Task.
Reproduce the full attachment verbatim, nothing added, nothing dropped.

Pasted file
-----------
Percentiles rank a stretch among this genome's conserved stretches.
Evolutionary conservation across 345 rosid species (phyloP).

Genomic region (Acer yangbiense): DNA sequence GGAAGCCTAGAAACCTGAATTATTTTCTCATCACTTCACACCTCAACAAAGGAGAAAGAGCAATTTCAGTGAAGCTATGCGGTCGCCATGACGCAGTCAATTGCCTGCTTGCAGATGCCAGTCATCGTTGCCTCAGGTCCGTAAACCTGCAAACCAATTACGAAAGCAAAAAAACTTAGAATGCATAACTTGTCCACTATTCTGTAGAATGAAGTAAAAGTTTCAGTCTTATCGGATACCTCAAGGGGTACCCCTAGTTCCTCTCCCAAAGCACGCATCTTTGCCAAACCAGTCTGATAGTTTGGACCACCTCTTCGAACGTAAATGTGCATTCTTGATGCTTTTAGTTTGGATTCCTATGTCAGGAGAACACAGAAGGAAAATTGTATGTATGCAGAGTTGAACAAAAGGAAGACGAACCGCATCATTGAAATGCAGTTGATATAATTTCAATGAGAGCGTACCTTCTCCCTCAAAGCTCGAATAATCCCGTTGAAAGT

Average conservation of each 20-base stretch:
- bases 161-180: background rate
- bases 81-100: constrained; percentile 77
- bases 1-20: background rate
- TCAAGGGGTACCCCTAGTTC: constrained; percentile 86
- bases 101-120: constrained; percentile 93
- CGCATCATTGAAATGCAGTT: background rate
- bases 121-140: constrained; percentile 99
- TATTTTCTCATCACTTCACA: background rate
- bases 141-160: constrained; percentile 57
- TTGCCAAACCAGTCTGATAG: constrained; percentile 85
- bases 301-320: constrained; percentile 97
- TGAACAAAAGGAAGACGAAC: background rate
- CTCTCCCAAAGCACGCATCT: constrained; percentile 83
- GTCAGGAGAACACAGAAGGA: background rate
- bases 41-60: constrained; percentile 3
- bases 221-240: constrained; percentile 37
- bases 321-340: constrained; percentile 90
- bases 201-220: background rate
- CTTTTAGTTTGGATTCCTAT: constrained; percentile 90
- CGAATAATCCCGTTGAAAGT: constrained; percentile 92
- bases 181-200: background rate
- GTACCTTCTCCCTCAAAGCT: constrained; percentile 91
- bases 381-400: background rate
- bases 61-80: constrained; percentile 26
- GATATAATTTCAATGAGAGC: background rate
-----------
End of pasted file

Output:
Percentiles rank a stretch among this genome's conserved stretches.
Evolutionary conservation across 345 rosid species (phyloP).

Genomic region (Acer yangbiense): DNA sequence GGAAGCCTAGAAACCTGAATTATTTTCTCATCACTTCACACCTCAACAAAGGAGAAAGAGCAATTTCAGTGAAGCTATGCGGTCGCCATGACGCAGTCAATTGCCTGCTTGCAGATGCCAGTCATCGTTGCCTCAGGTCCGTAAACCTGCAAACCAATTACGAAAGCAAAAAAACTTAGAATGCATAACTTGTCCACTATTCTGTAGAATGAAGTAAAAGTTTCAGTCTTATCGGATACCTCAAGGGGTACCCCTAGTTCCTCTCCCAAAGCACGCATCTTTGCCAAACCAGTCTGATAGTTTGGACCACCTCTTCGAACGTAAATGTGCATTCTTGATGCTTTTAGTTTGGATTCCTATGTCAGGAGAACACAGAAGGAAAATTGTATGTATGCAGAGTTGAACAAAAGGAAGACGAACCGCATCATTGAAATGCAGTTGATATAATTTCAATGAGAGCGTACCTTCTCCCTCAAAGCTCGAATAATCCCGTTGAAAGT

Average conservation of each 20-base stretch:
- bases 161-180: background rate
- bases 81-100: constrained; percentile 77
- bases 1-20: background rate
- TCAAGGGGTACCCCTAGTTC: constrained; percentile 86
- bases 101-120: constrained; percentile 93
- CGCATCATTGAAATGCAGTT: background rate
- bases 121-140: constrained; percentile 99
- TATTTTCTCATCACTTCACA: background rate
- bases 141-160: constrained; percentile 57
- TTGCCAAACCAGTCTGATAG: constrained; percentile 85
- bases 301-320: constrained; percentile 97
- TGAACAAAAGGAAGACGAAC: background rate
- CTCTCCCAAAGCACGCATCT: constrained; percentile 83
- GTCAGGAGAACACAGAAGGA: background rate
- bases 41-60: constrained; percentile 3
- bases 221-240: constrained; percentile 37
- bases 321-340: constrained; percentile 90
- bases 201-220: background rate
- CTTTTAGTTTGGATTCCTAT: constrained; percentile 90
- CGAATAATCCCGTTGAAAGT: constrained; percentile 92
- bases 181-200: background rate
- GTACCTTCTCCCTCAAAGCT: constrained; percentile 91
- bases 381-400: background rate
- bases 61-80: constrained; percentile 26
- GATATAATTTCAATGAGAGC: background rate